CHIRON is a two year project funded by Innovate UK. It strives to design care robotics for the future with a focus on dignity, independence and choice. CHIRON is a set of intelligent modular robotic systems, located in multiple positions around the home. Among its intended uses are to help people with personal hygiene tasks in the morning, get ready for the day, and support them in preparing meals in the kitchen. CHIRON’s various components can be mixed and matched to enable the customer to undertake a wide range of domestic and self-care tasks independently, or to enable a care worker to assist an increased number of customers.

The vision for CHIRON is to move from an ‘end of life’ institutional model, widely regarded as unsustainable and not fit for purpose, to a more dynamic and flexible market that offers people greater choice in the care sector when they require it.

The CHIRON project is being managed by a consortium led by Designability. The key technology partners are Bristol Robotics Laboratory and Shadow Robot Company, who have considerable expertise in conducting pioneering research and development in robotics. Award winning social enterprise care provider, Three Sisters Care will bring user-centred design to the core of the project. Smart Homes & Buildings Association will work to introduce the range of devices that will create CHIRON and make it a valuable presence in people’s homes.


Retail

Unlike care, retail is seen by many as sitting squarely in the crosshairs of new machines. According to PwC’s analysis, 44 percent of wholesale and retail jobs are at high risk of automation. Our own poll finds that 15 percent of business leaders in retail think their organisation has a high number of jobs that could be displaced in the coming decade (30 percent or more). This matters for three reasons:

  1. retail is a major employer, home to 1.1 million retail assistants
  2. retail jobs can be found in every corner of our country, including within low income communities; and
  3. retail jobs often act as a gateway into the labour market for young people and marginalised groups such as the disabled.

Recent innovations in the sector appear to substantiate claims of impending disruption:

  • Automated inventory management — AI systems are being deployed to monitor stock inventory and more accurately predict fluctuations in consumer demand. IBM’s Commerce Insights tool gives retailers real-time performance data on products, allowing them to take action to prevent over and under stocking in shops. Elsewhere, a startup called Simbe has created the Tally robot to audit shelves and spot misplaced items.
  • Chatbot retail assistants — New chatbots are promoted as a means to enrich the consumer experience. The North Face’s customers can search for items on their website through natural conversation with an AI interface. Similar innovations are appearing in physical stores. MindMeld provides conversational tools to retailers include Uniqlo, allowing customers to ask questions they typically would of shop assistants, such as the whereabouts of items.
  • Enhanced search engines — Excitement is growing among retailers about image-based search engines underpinned by deep learning algorithms. Rather than writing terms that describe a product, customers can take a picture of an image and the algorithms will find matching items. Asos, John Lewis and Nordstrom are all reportedly developing apps or website functionality to power visual search.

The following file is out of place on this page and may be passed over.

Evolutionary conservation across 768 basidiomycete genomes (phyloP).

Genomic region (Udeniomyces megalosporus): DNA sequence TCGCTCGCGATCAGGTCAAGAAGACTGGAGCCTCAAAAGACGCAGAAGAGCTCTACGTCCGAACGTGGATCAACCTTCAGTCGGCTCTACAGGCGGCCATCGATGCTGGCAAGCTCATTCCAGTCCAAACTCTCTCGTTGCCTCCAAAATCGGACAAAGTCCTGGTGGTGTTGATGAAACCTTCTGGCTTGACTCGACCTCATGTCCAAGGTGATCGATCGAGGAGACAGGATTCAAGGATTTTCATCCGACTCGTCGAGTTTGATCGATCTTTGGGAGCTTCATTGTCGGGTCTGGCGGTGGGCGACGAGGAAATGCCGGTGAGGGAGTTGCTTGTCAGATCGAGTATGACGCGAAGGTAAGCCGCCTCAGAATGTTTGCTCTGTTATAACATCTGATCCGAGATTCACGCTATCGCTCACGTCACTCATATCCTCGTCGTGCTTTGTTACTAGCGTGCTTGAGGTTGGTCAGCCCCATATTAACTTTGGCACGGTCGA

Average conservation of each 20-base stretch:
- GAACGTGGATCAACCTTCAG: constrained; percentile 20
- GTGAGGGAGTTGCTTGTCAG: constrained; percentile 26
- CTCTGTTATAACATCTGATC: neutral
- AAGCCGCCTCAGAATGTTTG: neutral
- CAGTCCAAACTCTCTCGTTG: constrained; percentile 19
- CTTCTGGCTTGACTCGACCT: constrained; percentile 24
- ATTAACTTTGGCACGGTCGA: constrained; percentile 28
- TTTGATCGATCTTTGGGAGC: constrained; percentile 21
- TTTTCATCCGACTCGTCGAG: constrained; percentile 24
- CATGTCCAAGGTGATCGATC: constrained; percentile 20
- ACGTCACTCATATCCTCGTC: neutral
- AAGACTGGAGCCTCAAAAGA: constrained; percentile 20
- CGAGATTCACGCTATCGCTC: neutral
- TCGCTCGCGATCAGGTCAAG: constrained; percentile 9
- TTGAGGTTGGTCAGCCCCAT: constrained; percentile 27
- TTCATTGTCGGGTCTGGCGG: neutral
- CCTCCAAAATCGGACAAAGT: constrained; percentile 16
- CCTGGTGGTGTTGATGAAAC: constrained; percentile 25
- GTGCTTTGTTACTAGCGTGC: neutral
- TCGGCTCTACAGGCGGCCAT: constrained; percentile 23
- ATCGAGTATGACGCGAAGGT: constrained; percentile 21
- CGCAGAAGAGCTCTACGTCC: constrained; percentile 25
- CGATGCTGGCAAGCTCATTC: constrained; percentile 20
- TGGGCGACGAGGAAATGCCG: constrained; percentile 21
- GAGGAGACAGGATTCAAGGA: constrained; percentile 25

• Automated e-commerce design — Marketers will be familiar with A/B testing to determine the hit rates of different website designs and brand messages. AI promises to turbocharge this process through evolutionary algorithms that continually test and refine content using feedback data. The Italian lingerie company, Cosabella, worked with the startup Sentient to rapidly test alternatives for its website, resulting in a sales uplift.

The impact of these technologies could be severe. Self-service checkouts may eventually rid many cashiers of jobs, while inventory management systems might one day eradicate the need for store managers. However, there are several reasons to doubt such fears. Number one is that some technologies are still a way from delivering on expectations. One senior call centre director writes: “The day when chatbots handle all customer queries and contact centre agents are completely replaced is a very far off day”. Similarly, a recent investigation into self-service checkouts found they took consumers longer on average to make a purchase than going through a traditional kiosk, and continue to be undermined by shoplifters.

Another factor is that some of this technology will augment workers rather than displace them, as we saw with social care. On the marketing side of retail, new AI systems are emerging to help sales teams find leads within client companies, and then to tailor messages so they are more likely to resonate. LeadGenius can pick out top decision-makers with buying responsibility across a range of companies. Another startup, Chorous, can analyse the content of sales calls to highlight topics that repeatedly crop up, or particular pain points that are emphasised. In some bricks and mortar stores, AI systems are being used by employees to answer customer queries more accurately, rather than have customers directly interact with chatbots. Holm is an application designed to be used by assistants so they can better match customers with clothing items.

What about the potential for AI and robotics to shift trade from retail stores to online? If innovations such as image search engines and sophisticated recommendations take off, this could move more spending online and take away jobs from the high street. Again, however, this fear deserves closer inspection. Evidence from both the US and the UK indicates that job losses in retail may be compensated for by job gains in the warehouses that underpin e-commerce. The US economist Michael Mandel estimates that the e-commerce sector in the US has created 355,000 new jobs since the crash, compared with the 50,000 lost in retail. Our analysis of the UK shows that since 2010, jobs in the retail trade have fallen by 7,000, while jobs in warehousing have increased by 115,000. The latter jobs are also better paid on average (see below).